Q. I am considering accepting a position that is less important than the senior director position I lost last month. Do I add this new job to my rsum while I continue to look for an executive position?
A. You face a difficult dilemma, having lost your job during a time when layoffs are becoming more common; and good positions are tough to find. Even so, unless it's absolutely critical for financial reasons that you accept the "less important" job, you might want to strongly consider your alternatives, says Kara Leppert, a recruiter in Nashville who works with charities. "It costs organizations money and energy to hire a new employee, and to have the new employee not fully present in what they've been hired to do — I have some ethical questions about that."
Rather than accepting a job knowing you're going to leave, she says, perhaps you could pay the bills by doing temporary work or consulting until you are able to find the executive position you really want.
"The world can be kind of small depending on the niche you're in," she says, and by job hopping, you could acquire a bad reputation that might linger even after the job market improves.
If you do have to take the job, says Lea Sloan, a career coach in Washington, you shouldn't worry that prospective employers will hold it against you that you took a step down the job ladder.
"In this economic time, with a lot of people being laid off, employers understand that people have been laid off and they have to take positions in order to be financially stable," Ms. Sloan says.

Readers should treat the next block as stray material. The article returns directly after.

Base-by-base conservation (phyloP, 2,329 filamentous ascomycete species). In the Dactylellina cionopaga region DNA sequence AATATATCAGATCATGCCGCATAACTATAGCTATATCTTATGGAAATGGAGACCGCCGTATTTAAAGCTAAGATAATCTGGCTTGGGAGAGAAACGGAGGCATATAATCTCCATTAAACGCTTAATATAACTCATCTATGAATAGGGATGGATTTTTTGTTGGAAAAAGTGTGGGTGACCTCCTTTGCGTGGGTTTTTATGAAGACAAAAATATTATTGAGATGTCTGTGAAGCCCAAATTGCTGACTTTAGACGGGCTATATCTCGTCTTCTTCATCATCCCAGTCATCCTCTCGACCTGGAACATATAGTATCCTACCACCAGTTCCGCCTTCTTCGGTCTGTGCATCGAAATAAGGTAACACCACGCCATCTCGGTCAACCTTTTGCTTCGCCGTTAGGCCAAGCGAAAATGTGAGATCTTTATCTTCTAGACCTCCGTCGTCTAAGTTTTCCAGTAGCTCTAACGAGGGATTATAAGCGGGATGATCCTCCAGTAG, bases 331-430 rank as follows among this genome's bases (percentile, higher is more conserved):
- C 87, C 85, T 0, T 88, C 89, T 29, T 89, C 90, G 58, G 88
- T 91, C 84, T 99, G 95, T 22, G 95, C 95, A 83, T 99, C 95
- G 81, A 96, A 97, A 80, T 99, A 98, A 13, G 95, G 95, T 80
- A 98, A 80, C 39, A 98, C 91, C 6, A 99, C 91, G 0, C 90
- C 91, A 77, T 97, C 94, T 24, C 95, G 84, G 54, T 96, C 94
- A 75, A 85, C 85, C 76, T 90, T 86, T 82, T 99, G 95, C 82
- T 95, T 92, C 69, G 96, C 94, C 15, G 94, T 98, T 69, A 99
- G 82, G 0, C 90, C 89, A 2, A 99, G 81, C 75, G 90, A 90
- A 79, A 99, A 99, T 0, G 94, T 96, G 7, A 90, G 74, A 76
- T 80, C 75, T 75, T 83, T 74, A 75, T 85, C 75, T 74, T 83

But in such cases, she adds, the job seeker will have to explain his or her choice to potential employers in the future, "in a matter-of-fact kind of way, rather than an apologetic kind of way or a defensive kind of way," she says. For instance, she says, when interviewing for a new position, you can say, "I took a job below my level because I wanted to be responsible."
While you could leave the interim job off your résumé, Ms. Sloan says, you would have to explain the gap and why you left the position you lost. And since it's possible that your search for an executive post could take six months to a year, she instead recommends that you reorder your résumé.
First, list your progressively advancing jobs in chronological order. Then, in a section titled Additional Experience, list the new, less prestigious job and other experiences youve had that are not as relevant to the position you are seeking. Ms. Sloan says that such an approach could be used if you dont take the job you are considering now and instead consult or do temporary work.